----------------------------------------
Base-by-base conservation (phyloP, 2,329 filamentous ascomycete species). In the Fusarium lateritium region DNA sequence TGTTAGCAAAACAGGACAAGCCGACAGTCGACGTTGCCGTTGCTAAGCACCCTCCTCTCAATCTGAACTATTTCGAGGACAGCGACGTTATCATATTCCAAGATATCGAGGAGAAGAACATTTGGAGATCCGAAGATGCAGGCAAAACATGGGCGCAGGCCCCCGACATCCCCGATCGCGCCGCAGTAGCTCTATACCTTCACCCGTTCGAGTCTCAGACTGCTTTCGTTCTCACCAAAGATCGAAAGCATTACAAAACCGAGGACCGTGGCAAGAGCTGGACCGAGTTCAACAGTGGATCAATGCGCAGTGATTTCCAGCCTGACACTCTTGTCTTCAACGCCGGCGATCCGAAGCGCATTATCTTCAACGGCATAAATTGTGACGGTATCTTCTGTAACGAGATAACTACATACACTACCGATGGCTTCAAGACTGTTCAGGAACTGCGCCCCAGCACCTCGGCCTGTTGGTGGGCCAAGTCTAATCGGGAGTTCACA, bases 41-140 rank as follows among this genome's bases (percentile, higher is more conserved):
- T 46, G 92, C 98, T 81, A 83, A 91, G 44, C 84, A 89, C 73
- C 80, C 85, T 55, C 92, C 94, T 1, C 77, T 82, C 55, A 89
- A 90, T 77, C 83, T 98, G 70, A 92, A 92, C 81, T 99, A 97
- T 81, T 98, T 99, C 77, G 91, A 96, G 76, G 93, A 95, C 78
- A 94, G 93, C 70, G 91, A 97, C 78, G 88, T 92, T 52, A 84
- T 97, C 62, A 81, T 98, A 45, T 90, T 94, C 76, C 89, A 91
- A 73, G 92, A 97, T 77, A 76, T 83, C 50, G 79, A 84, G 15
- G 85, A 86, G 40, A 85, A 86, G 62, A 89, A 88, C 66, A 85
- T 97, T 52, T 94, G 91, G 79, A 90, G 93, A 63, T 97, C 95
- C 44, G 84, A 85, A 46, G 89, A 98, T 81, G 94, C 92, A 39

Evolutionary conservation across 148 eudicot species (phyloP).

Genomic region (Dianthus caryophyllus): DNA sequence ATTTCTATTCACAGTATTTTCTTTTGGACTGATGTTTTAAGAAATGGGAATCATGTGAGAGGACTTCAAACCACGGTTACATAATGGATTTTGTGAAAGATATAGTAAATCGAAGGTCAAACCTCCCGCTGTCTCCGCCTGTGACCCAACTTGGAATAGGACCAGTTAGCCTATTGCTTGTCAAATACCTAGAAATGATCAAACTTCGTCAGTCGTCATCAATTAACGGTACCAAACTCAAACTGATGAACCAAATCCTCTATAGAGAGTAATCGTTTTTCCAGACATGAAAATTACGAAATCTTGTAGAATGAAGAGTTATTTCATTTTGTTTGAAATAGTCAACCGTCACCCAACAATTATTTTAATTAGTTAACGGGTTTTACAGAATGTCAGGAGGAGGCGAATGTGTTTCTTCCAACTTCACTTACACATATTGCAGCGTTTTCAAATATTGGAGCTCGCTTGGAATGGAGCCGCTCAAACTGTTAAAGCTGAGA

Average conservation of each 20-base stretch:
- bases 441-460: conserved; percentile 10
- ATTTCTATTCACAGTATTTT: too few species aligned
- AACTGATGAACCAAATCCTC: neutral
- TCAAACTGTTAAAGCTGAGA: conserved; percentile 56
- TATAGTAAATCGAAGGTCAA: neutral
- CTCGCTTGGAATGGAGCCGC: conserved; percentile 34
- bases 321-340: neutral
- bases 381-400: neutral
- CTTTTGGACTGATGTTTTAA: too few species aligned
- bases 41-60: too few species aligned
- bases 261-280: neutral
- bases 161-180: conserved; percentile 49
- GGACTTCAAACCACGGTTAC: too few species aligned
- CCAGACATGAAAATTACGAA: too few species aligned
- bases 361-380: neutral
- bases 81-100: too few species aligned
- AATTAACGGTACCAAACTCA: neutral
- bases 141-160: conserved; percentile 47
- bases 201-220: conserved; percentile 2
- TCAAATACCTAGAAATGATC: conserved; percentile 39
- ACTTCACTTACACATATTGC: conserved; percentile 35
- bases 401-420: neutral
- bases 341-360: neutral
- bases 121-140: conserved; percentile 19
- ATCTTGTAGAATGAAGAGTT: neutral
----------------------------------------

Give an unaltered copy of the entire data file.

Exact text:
Base-by-base conservation (phyloP, 2,329 filamentous ascomycete species). In the Fusarium lateritium region DNA sequence TGTTAGCAAAACAGGACAAGCCGACAGTCGACGTTGCCGTTGCTAAGCACCCTCCTCTCAATCTGAACTATTTCGAGGACAGCGACGTTATCATATTCCAAGATATCGAGGAGAAGAACATTTGGAGATCCGAAGATGCAGGCAAAACATGGGCGCAGGCCCCCGACATCCCCGATCGCGCCGCAGTAGCTCTATACCTTCACCCGTTCGAGTCTCAGACTGCTTTCGTTCTCACCAAAGATCGAAAGCATTACAAAACCGAGGACCGTGGCAAGAGCTGGACCGAGTTCAACAGTGGATCAATGCGCAGTGATTTCCAGCCTGACACTCTTGTCTTCAACGCCGGCGATCCGAAGCGCATTATCTTCAACGGCATAAATTGTGACGGTATCTTCTGTAACGAGATAACTACATACACTACCGATGGCTTCAAGACTGTTCAGGAACTGCGCCCCAGCACCTCGGCCTGTTGGTGGGCCAAGTCTAATCGGGAGTTCACA, bases 41-140 rank as follows among this genome's bases (percentile, higher is more conserved):
- T 46, G 92, C 98, T 81, A 83, A 91, G 44, C 84, A 89, C 73
- C 80, C 85, T 55, C 92, C 94, T 1, C 77, T 82, C 55, A 89
- A 90, T 77, C 83, T 98, G 70, A 92, A 92, C 81, T 99, A 97
- T 81, T 98, T 99, C 77, G 91, A 96, G 76, G 93, A 95, C 78
- A 94, G 93, C 70, G 91, A 97, C 78, G 88, T 92, T 52, A 84
- T 97, C 62, A 81, T 98, A 45, T 90, T 94, C 76, C 89, A 91
- A 73, G 92, A 97, T 77, A 76, T 83, C 50, G 79, A 84, G 15
- G 85, A 86, G 40, A 85, A 86, G 62, A 89, A 88, C 66, A 85
- T 97, T 52, T 94, G 91, G 79, A 90, G 93, A 63, T 97, C 95
- C 44, G 84, A 85, A 46, G 89, A 98, T 81, G 94, C 92, A 39

Evolutionary conservation across 148 eudicot species (phyloP).

Genomic region (Dianthus caryophyllus): DNA sequence ATTTCTATTCACAGTATTTTCTTTTGGACTGATGTTTTAAGAAATGGGAATCATGTGAGAGGACTTCAAACCACGGTTACATAATGGATTTTGTGAAAGATATAGTAAATCGAAGGTCAAACCTCCCGCTGTCTCCGCCTGTGACCCAACTTGGAATAGGACCAGTTAGCCTATTGCTTGTCAAATACCTAGAAATGATCAAACTTCGTCAGTCGTCATCAATTAACGGTACCAAACTCAAACTGATGAACCAAATCCTCTATAGAGAGTAATCGTTTTTCCAGACATGAAAATTACGAAATCTTGTAGAATGAAGAGTTATTTCATTTTGTTTGAAATAGTCAACCGTCACCCAACAATTATTTTAATTAGTTAACGGGTTTTACAGAATGTCAGGAGGAGGCGAATGTGTTTCTTCCAACTTCACTTACACATATTGCAGCGTTTTCAAATATTGGAGCTCGCTTGGAATGGAGCCGCTCAAACTGTTAAAGCTGAGA

Average conservation of each 20-base stretch:
- bases 441-460: conserved; percentile 10
- ATTTCTATTCACAGTATTTT: too few species aligned
- AACTGATGAACCAAATCCTC: neutral
- TCAAACTGTTAAAGCTGAGA: conserved; percentile 56
- TATAGTAAATCGAAGGTCAA: neutral
- CTCGCTTGGAATGGAGCCGC: conserved; percentile 34
- bases 321-340: neutral
- bases 381-400: neutral
- CTTTTGGACTGATGTTTTAA: too few species aligned
- bases 41-60: too few species aligned
- bases 261-280: neutral
- bases 161-180: conserved; percentile 49
- GGACTTCAAACCACGGTTAC: too few species aligned
- CCAGACATGAAAATTACGAA: too few species aligned
- bases 361-380: neutral
- bases 81-100: too few species aligned
- AATTAACGGTACCAAACTCA: neutral
- bases 141-160: conserved; percentile 47
- bases 201-220: conserved; percentile 2
- TCAAATACCTAGAAATGATC: conserved; percentile 39
- ACTTCACTTACACATATTGC: conserved; percentile 35
- bases 401-420: neutral
- bases 341-360: neutral
- bases 121-140: conserved; percentile 19
- ATCTTGTAGAATGAAGAGTT: neutral